Reading Tony Karrer's summary on Monday, I was struck by the freedom that the course gives students. More importantly, however, was the ability this course has had to bring problems and questions from novices and experts alike for the community to work on together.
For example, this week's topic is social bookmarking. A number of us brought up the question of sharing resources (either groups working together or doing research together). I have worked with delicious for 6 months now, and while not an expert, neither am I a novice at using delicious. I have even figured out how to use it with my students so they can access clips I use in class. However, this week, just reading through the resources, having access to indepth instructions on how to set up diigo, and looking at the resources that many from different experience and backgrounds are bookmarking, I am learning more than I can really process at this time.
This got me to thinking about the instructional design of courses using social networking tools.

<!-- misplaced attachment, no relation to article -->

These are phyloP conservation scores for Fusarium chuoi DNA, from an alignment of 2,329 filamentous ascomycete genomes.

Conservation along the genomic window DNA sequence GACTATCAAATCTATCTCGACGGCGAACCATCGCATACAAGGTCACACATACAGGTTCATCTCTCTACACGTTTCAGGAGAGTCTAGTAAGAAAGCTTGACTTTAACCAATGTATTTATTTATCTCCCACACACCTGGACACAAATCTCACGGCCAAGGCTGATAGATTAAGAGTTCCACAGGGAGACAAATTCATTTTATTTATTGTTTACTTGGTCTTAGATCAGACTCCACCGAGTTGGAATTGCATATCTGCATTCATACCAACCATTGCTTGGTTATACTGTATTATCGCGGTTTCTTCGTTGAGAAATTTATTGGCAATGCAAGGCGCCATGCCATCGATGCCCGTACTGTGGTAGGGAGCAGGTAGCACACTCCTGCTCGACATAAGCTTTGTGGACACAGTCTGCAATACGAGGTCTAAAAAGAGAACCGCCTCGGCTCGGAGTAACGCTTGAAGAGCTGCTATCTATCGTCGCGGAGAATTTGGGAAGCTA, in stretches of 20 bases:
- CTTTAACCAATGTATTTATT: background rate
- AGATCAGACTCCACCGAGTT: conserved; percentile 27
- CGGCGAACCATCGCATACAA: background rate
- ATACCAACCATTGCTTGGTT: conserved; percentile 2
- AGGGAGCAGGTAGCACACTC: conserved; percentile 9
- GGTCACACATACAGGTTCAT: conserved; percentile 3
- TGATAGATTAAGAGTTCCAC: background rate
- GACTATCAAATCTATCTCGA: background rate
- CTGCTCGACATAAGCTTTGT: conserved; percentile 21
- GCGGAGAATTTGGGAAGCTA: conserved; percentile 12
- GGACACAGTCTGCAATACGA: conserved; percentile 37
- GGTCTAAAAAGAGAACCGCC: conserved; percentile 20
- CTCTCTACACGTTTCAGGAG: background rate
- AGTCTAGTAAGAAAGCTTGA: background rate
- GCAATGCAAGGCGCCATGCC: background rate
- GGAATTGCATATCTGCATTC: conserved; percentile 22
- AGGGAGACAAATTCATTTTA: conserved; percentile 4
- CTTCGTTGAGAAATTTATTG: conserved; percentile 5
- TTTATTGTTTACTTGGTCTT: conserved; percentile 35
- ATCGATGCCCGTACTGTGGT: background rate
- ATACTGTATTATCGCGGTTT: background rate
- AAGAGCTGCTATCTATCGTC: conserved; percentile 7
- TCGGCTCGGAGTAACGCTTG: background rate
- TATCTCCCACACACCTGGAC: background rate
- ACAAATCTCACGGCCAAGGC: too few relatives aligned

- There needs to be some structure so students aren't overwhelmed (the WLning has a nice flow to it with a definate structure)
- There needs to be moderators. I also joined in with the francophones' discussions (despite my ugly French which I write as I speak--it probably is driving the members crazy!). Without a moderator, the discussions are dead in the water. More importantly, the moderators have also helped us focus our learning, while still allowing us the freedom to set our own goals and level of participation.
- There needs to be freedom for students to set their learning goals and level of participation within the community.
- There needs to be a recognition of the diversity within a community and the sub-groups. Social networking tools allow for interaction within and between groups.
- There are multiple motivators in using social networking tools. In some cases, students are motivated by the community; in other cases, students are motivated by individual learning which social networking tools can afford; and in still other cases, students are interested in the content, which social networking tools provides by diverse means.